FBO Atlantic Aviation Takes Delivery Of Electric Refuelers
A U.S. manufacturer of purpose-built electric vehicles has delivered its first aircraft refueler trucks to the general aviation industry.
Envirotech Vehicles (EVTV) announced the milestone delivery of two 900-gal. avgas refuelers to FBO Atlantic Aviation on Feb. 1, through a partnership with aviation refueling equipment manufacturer Garsite, of Kansas City. EVTV supplies the electric vehicle chassis; Garsite installs the fueling module, which uses a Total Control Systems 3000 Electronic Register to measure fuel flow.
One of the 100LL avgas refueling vehicles sporting the Atlantic Aviation logo made its public debut at the NBAA Schedulers and Dispatchers Conference in Nashville a week earlier. The refuelers are destined for Colorado, although Atlantic Aviation said it has not finalized basing plans for the vehicles.
“There’s a special irony in that even owners and operators of fuel-delivery systems themselves are looking to electrify their vehicles,” said EVTV CEO Phillip Oldridge, announcing the milestone. “We are proud to deliver the first all-electric aircraft refueler to Atlantic Aviation and appreciate their industry leadership. We have received significant interest for electric refuelers and plan to continue fulfilling the aviation industry’s demand for more sustainable ground support equipment through our partnership with Garsite.”
Speaking with BCA, Oldridge said EVTV has orders for another 15 avgas refuelers and that Garsite currently is outfitting five or six with fuel modules. The companies also plan to build a 5,000-gal. refueler for Jet-A.
Other companies have manufactured electric jet refuelers. Air bp, SEA Electric and Refuel International introduced a 4,226-gal. Jet-A1 refueler at Brisbane Airport in Australia in August 2022. Titan Aviation of France has developed a 5,283-gal. Jet-A1 refueler.
Expansion In Arkansas
EVTV builds a wide range of electric vehicles for commercial and public-sector markets, including Class 3-6 medium duty trucks up to 19,500 lb., commercial vans, an 84-passenger school bus and specialty vehicles such as a planned lavatory servicing vehicle for aviation.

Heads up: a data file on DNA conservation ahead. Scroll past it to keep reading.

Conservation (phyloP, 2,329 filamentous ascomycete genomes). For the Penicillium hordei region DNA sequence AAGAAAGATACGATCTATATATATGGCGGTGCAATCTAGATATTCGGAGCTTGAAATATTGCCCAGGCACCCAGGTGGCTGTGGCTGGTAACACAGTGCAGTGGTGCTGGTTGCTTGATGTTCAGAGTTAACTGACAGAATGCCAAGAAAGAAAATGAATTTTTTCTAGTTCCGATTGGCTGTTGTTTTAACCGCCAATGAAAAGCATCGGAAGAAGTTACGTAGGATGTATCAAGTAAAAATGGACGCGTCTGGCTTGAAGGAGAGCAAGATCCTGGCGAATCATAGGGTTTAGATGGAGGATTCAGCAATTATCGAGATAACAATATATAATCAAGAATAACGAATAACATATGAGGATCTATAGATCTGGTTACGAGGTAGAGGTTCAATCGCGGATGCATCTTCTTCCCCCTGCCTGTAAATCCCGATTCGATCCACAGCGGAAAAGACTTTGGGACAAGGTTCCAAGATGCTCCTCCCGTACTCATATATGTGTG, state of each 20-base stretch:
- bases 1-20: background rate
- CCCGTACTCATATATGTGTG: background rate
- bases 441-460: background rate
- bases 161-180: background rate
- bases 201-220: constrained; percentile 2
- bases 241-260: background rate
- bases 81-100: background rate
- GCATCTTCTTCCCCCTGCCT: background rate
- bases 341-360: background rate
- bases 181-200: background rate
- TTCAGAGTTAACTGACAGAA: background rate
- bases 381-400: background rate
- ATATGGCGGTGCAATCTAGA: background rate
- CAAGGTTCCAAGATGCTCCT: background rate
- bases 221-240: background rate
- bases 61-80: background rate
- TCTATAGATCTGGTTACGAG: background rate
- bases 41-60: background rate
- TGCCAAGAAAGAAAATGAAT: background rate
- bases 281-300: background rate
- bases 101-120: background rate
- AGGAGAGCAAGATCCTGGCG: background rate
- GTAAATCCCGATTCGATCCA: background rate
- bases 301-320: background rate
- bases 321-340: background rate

The publicly traded company, formerly known as Adomani, is in the process of relocating its headquarters from Porterville, California, to Osceola, Arkansas, where it is refurbishing a 580,000 ft.2 former Fruit of the Loom factory for electric vehicle final assembly and pre-delivery inspection. It expects to begin full production in 12-18 months.
EVTV builds its own chassis; it acquires axle assemblies from Dana/Eaton, Isuzu truck cabs, Parker Hannifin display panels, Knorr-Bremse or Rockwell braking systems, Grote Industries lighting and Michelin tires. The company uses Prestolite drive motors for larger vehicles and supplies its own power distribution unit, battery management system and wiring harnesses, Oldridge said.
Power is sourced from two lithium iron phosphate battery packs supplied by ProGreens New Energy Technology Co. Ltd., of Taiwan, with 118kW capacity. In September 2021, EVTV announced its intent to purchase ProGreens. Plans call for the latter company to use nearly 100,000 ft.2 of the Osceola facility to build batteries.
The avgas refueler can be recharged via a standard 220V outlet or EV charge point and has 150-mile range supported by regenerative braking, Oldridge said.
Asked to quantify the addressable market for electric-powered aviation ground vehicles, he said: “It’s the old story: if you build it, they will come. Do I believe that scissor-lift trucks for food delivery, pump trucks, deicing vehicles will soon be electric? Yes, I do. Aircraft logistics is a big business.”